Force solicitors to get a move on and deport every foreign prisoner without the right to stay here as they are released from prison by taking them in cuffs to the plane and then hit these stupid rioters with huge sentences in the freed up prison places.

    We can worry about the likes of Polly Toynbee and those types of minority views later – people’s homes are being burned down here and after listening to Ken Livingston on the BBC last night I realise just how out of touch the Labour Party actually are…

  7. Ed's Talking Balls

    Quite right, Anon E Mouse.

    Let’s not have these ridiculous excuses. Perhaps in due course we can look back and laugh at them but, for now, it’s distasteful to give them air time/ People are suffering at the hands of these scumbags and don’t need to hear from these odious apologists.

    The furore over hackgate has robbed the Met of its two effective senior officers and now it faces a big crisis without discernible leadership. Even before this foolishness. the police have for years been hamstrung by usually groundless criticism over its methods. Result? We’ve been left with a rudderless policeforce, brave and wanting to protect the public, but afraid to do so because of the leftist opprobrium that would rain down.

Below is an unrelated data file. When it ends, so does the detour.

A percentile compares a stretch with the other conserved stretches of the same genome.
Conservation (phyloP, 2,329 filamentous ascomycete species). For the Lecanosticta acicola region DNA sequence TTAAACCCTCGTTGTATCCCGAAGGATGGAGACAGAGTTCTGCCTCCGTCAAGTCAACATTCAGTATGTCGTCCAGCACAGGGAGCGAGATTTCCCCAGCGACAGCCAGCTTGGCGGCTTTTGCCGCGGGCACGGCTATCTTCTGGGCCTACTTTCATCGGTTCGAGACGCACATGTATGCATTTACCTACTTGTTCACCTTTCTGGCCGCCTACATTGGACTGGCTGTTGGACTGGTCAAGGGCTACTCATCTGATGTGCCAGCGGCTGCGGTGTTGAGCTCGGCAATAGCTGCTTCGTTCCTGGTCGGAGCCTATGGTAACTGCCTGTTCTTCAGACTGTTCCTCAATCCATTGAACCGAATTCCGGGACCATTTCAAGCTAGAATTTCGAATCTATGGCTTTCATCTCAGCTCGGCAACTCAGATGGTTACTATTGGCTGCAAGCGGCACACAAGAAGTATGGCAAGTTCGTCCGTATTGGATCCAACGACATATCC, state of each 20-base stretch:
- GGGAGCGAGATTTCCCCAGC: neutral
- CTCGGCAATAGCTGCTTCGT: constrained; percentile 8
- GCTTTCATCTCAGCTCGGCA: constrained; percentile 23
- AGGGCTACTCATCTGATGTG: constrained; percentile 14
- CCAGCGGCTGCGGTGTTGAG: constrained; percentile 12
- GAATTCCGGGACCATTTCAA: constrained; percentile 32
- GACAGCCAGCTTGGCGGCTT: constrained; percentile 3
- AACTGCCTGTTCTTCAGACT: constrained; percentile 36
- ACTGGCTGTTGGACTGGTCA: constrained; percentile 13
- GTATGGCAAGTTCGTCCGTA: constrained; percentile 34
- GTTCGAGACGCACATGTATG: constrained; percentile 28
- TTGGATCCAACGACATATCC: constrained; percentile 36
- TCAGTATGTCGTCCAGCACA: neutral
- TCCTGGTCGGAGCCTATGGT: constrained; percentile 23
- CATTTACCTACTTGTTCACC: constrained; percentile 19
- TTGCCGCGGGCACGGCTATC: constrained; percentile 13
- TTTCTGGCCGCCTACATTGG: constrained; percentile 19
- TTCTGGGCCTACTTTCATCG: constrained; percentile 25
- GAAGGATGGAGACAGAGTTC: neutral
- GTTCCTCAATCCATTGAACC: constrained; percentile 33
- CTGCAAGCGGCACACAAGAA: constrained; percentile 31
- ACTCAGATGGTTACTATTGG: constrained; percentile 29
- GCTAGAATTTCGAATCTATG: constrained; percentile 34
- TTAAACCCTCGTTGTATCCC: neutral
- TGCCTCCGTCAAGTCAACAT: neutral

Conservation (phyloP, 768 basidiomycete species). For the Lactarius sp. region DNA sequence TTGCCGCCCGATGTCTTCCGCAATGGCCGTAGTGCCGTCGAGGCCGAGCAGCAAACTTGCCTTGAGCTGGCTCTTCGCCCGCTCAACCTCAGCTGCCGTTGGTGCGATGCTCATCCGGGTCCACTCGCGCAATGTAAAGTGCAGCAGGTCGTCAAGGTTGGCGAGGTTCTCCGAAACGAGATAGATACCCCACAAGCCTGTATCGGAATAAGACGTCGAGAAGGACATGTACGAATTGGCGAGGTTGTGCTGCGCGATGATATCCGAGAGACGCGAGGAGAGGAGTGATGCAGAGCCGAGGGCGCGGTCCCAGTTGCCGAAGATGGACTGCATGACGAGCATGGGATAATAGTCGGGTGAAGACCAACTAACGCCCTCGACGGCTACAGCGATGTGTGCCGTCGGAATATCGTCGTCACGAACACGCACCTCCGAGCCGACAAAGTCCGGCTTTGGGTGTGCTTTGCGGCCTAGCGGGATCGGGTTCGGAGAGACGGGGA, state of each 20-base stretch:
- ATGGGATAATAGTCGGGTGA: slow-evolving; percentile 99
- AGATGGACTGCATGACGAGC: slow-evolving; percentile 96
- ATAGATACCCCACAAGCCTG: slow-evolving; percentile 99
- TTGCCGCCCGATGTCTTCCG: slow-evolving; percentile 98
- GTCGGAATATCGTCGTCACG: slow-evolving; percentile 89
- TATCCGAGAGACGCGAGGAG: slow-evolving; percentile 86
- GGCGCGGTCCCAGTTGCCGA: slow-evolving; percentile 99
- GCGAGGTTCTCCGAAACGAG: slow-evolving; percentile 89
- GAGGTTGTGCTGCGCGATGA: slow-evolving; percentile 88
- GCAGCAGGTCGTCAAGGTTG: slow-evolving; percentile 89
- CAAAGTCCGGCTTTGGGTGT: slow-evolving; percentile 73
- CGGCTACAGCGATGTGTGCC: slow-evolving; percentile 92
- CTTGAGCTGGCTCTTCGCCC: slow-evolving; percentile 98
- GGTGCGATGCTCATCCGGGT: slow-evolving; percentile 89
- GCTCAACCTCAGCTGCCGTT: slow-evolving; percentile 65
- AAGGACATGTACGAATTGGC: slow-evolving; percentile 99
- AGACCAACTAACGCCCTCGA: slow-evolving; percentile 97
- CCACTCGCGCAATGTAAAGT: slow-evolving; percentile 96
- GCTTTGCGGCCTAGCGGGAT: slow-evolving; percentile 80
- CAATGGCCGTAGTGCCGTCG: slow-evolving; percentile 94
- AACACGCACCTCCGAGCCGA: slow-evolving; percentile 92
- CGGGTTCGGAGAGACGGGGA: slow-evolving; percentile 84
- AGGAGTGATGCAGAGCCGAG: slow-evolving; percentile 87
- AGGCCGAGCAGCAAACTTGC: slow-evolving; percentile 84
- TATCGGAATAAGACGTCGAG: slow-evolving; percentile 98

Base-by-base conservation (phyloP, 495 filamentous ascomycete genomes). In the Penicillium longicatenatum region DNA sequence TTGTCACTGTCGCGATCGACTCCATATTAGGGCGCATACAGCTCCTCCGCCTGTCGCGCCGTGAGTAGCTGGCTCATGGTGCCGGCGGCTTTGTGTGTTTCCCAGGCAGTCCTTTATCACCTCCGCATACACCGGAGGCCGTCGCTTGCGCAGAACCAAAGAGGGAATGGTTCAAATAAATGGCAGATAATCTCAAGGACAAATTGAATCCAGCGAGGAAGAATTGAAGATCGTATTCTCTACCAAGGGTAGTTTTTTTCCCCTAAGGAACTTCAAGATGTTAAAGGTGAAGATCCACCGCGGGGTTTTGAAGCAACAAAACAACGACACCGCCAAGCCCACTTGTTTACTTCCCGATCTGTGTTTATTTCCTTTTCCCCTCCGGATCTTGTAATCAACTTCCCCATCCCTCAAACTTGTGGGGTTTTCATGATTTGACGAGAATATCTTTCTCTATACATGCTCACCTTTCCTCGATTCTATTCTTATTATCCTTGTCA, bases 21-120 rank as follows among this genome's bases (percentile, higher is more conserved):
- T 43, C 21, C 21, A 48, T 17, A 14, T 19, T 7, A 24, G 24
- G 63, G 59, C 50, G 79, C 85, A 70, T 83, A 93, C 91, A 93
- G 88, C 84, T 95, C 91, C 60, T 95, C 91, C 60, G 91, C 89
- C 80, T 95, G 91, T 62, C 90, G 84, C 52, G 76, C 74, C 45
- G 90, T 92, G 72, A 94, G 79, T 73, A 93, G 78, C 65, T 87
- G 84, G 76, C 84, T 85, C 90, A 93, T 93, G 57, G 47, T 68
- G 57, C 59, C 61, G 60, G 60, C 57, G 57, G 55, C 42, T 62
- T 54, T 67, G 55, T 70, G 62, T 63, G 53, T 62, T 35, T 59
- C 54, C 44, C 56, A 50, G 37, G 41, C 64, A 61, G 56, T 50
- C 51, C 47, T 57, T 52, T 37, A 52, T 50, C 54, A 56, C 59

If any good whatsoever can emerge from this shameful episode, I hope that Cameron will realise that we shouldn’t be cutting our police force; we shouldn’t be liberalising sentencing policy; we should be building more prisons; and we should allow the police to do their job, using necessary force against thugs, undistracted by excessive paperwork.

    Lastly, Livingstone has made his bed and now lies with the assorted scum of London. No hardworking Londoner can, in good conscience, now put an ‘X’ next to his name.

  8. Leon Wolfson

    “In due course”?

    What, after more cities burn, because of the crackdowns? When people are driven out their houses by further cuts to the basic safety net?

    Hackgate cost the Met corrupt officers, and many remain. Excuses for them are both typical and pathetic. Groundless criticism? They’ve shot innocent people in major fiascos. They triggered these riots by their negligence in leaving the family standing there for four hours, while it got dark, rather than talk to them. Communities who had to defend themselves have also got a much lower view of the police than they did…

    I’m sure you’d find blood in the streets appropriate, but we’ve had *3* deaths, so far as I know. I’m unsurprised you call for orders of magnitude more.

    If you love America so much, GO LIVE THERE. (Even though it’s nowhere near as un-socialist as they believe themselves to be)

    Oh and Mouse? As a hint, when countries start chucking deported Brits who have committed crimes back here in return, you’re letting them go free? Er…

  9. Anon E Mouse

    Leon Wolfson – You say: “As a hint, when countries start chucking deported Brits who have committed crimes back here in return, you’re letting them go free?”

    Er…Letting them go free?

    Well if they’ve served their sentences in the overseas countries what does anyone care?

    Unless of course you don’t believe in rehabilitation like other Stalinist control freaks…


  10. Coyote Ridge

    The new governability crisis: : writes @danielelton – time for radical answers